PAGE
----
World’s largest engineering provider, conservation grant-maker team up to restore nation’s largest estuary

Published July 25, 2016

BALTIMORE - The U.S. Army Corps of Engineers, Baltimore District, has signed a Watershed Assessment Cost-Sharing Agreement with the National Fish and Wildlife Foundation (NFWF) to begin work on the $2.8 million Chesapeake Bay Comprehensive Water Resources and Restoration Plan, July 22, 2016.

“This watershed study will result in a plan that provides a single, comprehensive, and integrated restoration guide to achieve meaningful environmental benefits to the Chesapeake Bay,” said Dave Robbins, project manager, Baltimore District.

The Corps will contribute 75 percent of the cost share for the comprehensive plan, while NFWF will leverage in-kind services (non-monetary contributions) from partners in the Bay watershed to account for the remaining 25 percent of the cost.

“The National Fish and Wildlife Foundation has been an advocate and catalyst for restoration actions in the Bay,” said Dan Bierly, chief, Civil Project Development Branch, Baltimore District. "This effort allows for a federal agency like the Corps to partner with a non-governmental organization, as well as other Chesapeake Bay partners, to leverage resources and identify opportunities for continued Bay restoration.”

Due to a variety of factors, significant environmental problems have developed across the 64,000-square-mile watershed to include impaired stream health, fish-passage blockages, loss of critical habitat for threatened and endangered species, and shoreline erosion.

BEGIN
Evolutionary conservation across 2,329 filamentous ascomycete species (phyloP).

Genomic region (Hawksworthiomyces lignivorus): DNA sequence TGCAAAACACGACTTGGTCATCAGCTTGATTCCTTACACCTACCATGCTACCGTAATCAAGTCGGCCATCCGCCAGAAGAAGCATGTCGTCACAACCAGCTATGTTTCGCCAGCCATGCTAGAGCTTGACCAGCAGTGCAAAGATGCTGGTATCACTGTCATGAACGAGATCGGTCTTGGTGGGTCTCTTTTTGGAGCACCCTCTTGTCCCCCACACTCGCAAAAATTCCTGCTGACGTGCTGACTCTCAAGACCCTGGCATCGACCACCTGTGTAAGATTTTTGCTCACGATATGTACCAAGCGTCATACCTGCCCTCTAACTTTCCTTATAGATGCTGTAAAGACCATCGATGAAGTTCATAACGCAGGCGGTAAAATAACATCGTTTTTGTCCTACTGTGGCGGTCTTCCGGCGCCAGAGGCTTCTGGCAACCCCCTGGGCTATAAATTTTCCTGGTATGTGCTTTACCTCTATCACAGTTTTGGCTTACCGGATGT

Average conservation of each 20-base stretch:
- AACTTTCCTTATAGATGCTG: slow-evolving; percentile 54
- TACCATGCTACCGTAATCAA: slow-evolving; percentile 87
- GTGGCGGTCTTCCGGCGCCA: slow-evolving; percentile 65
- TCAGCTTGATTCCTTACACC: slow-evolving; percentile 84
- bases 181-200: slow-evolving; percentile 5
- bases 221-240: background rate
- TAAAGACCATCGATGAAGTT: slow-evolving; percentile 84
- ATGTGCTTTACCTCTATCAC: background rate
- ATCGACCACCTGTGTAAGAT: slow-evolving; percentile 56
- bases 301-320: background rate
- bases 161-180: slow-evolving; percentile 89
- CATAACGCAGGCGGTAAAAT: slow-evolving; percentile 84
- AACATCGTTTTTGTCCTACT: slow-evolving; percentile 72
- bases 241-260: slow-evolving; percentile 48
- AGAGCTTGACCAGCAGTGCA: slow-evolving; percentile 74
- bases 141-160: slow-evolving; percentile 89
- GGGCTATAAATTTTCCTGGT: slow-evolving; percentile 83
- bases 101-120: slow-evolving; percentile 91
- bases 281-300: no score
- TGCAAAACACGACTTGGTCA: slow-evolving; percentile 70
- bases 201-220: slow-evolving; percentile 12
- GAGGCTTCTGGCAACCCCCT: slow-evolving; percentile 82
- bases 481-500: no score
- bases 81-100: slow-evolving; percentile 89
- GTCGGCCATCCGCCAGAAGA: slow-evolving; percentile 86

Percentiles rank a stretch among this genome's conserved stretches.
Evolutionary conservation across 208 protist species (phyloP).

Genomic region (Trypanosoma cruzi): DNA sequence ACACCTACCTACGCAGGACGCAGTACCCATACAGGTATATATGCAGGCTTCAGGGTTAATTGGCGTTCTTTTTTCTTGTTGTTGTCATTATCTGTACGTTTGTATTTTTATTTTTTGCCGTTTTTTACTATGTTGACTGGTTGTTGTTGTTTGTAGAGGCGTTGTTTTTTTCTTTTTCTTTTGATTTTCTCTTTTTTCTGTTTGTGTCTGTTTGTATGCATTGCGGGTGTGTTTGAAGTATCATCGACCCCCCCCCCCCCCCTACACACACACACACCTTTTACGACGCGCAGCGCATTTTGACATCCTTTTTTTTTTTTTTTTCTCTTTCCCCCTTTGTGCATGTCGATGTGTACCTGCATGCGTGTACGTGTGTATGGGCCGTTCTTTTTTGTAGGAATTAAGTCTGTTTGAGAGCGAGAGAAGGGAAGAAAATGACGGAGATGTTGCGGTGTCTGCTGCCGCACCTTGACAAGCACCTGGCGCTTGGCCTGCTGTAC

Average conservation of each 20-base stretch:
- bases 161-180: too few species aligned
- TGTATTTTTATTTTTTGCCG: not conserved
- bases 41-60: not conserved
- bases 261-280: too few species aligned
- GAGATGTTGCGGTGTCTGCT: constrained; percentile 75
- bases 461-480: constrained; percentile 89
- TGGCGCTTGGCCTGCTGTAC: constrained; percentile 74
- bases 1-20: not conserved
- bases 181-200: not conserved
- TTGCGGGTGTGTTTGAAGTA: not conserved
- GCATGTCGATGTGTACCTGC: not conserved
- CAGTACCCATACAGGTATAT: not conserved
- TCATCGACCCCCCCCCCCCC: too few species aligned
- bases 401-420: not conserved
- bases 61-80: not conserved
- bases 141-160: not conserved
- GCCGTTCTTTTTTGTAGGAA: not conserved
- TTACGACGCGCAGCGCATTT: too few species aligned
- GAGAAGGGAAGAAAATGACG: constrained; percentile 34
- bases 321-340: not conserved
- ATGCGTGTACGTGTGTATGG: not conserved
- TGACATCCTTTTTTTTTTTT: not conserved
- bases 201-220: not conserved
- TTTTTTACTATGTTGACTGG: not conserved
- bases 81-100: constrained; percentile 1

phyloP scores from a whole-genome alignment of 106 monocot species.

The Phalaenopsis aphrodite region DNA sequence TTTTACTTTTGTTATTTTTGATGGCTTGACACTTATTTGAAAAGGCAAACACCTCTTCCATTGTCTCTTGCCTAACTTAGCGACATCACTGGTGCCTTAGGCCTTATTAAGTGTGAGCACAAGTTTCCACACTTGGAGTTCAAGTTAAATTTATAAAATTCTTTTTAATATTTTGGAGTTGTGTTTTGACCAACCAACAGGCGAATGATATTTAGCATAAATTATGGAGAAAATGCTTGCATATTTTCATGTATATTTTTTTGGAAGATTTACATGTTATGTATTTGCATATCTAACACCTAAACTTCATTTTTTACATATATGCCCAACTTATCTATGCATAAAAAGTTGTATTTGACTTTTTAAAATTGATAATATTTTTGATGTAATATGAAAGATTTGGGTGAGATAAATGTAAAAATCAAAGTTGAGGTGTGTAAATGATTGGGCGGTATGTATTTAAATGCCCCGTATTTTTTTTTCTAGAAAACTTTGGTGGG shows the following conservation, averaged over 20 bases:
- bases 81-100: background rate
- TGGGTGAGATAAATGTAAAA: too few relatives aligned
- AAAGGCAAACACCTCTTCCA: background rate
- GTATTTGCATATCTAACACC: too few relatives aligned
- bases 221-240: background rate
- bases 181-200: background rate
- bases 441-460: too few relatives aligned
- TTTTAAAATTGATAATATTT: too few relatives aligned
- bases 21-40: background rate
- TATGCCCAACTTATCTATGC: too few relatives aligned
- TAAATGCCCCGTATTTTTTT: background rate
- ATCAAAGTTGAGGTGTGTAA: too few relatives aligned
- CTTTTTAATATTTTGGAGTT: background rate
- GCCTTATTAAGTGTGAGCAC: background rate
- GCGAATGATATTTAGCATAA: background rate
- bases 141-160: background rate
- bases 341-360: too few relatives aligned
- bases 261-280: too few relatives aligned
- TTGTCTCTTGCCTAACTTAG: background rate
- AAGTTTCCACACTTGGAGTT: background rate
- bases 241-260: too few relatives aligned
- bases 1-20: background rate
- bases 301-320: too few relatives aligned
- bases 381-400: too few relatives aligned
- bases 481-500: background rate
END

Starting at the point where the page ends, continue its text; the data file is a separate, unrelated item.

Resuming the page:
Through the Chesapeake Bay Program, a variety of local, state and federal agencies, as well as public and private organizations across the watershed have committed resources through programs and projects to help restore the Bay.

“The purpose of this plan is to identify viable restoration actions across the watershed using resources from multiple partners,” said Col. Ed Chamberlayne, commander, Baltimore District. “We want to reduce and streamline similar efforts already taking place across the region and implement projects that are needed in problem areas where none currently exist.”

The comprehensive plan will complement existing restoration planning efforts in the region, including state-based watershed improvement plans and the 2014 Chesapeake Bay Watershed Agreement. The plan will outline ecological needs, problems, and restoration opportunities in the watershed that can be addressed through the programs and expertise of the Corps.

NFWF will work with other organizations to obtain data and other relevant information to be included in the technical analyses needed for the plan. High-resolution land-cover data generated by the Virginia Department of Environmental Quality and the nonprofit Chesapeake Conservancy will serve as a foundation for the plan, supporting geospatial analyses that will help to identify problem areas and evaluate restoration opportunities across the region.

“The National Fish and Wildlife Foundation is pleased to expand our growing partnerships with the Corps into the Chesapeake Bay region,” said Dr. Holly Bamford, chief conservation officer, NFWF. “This collaborative planning process will yield important additional insights into where restoration funding from NFWF and its federal, state, and local partners can have the greatest impact on water quality, habitats, and resiliency in the region.”

The end product of the comprehensive plan will be a report submitted to Congress that documents analyses completed and also makes recommendations for actions, including further investigations, new projects, and technical assistance efforts that the Corps or other federal, state, and local jurisdictions can undertake. At least one project will be established for each of the states, commonwealths and the District of Columbia.

For more information on the Chesapeake Bay Comprehensive Water Resources and Restoration Plan, visit:
Sarah Gross
Rob Blumenthal

Release no. 16-022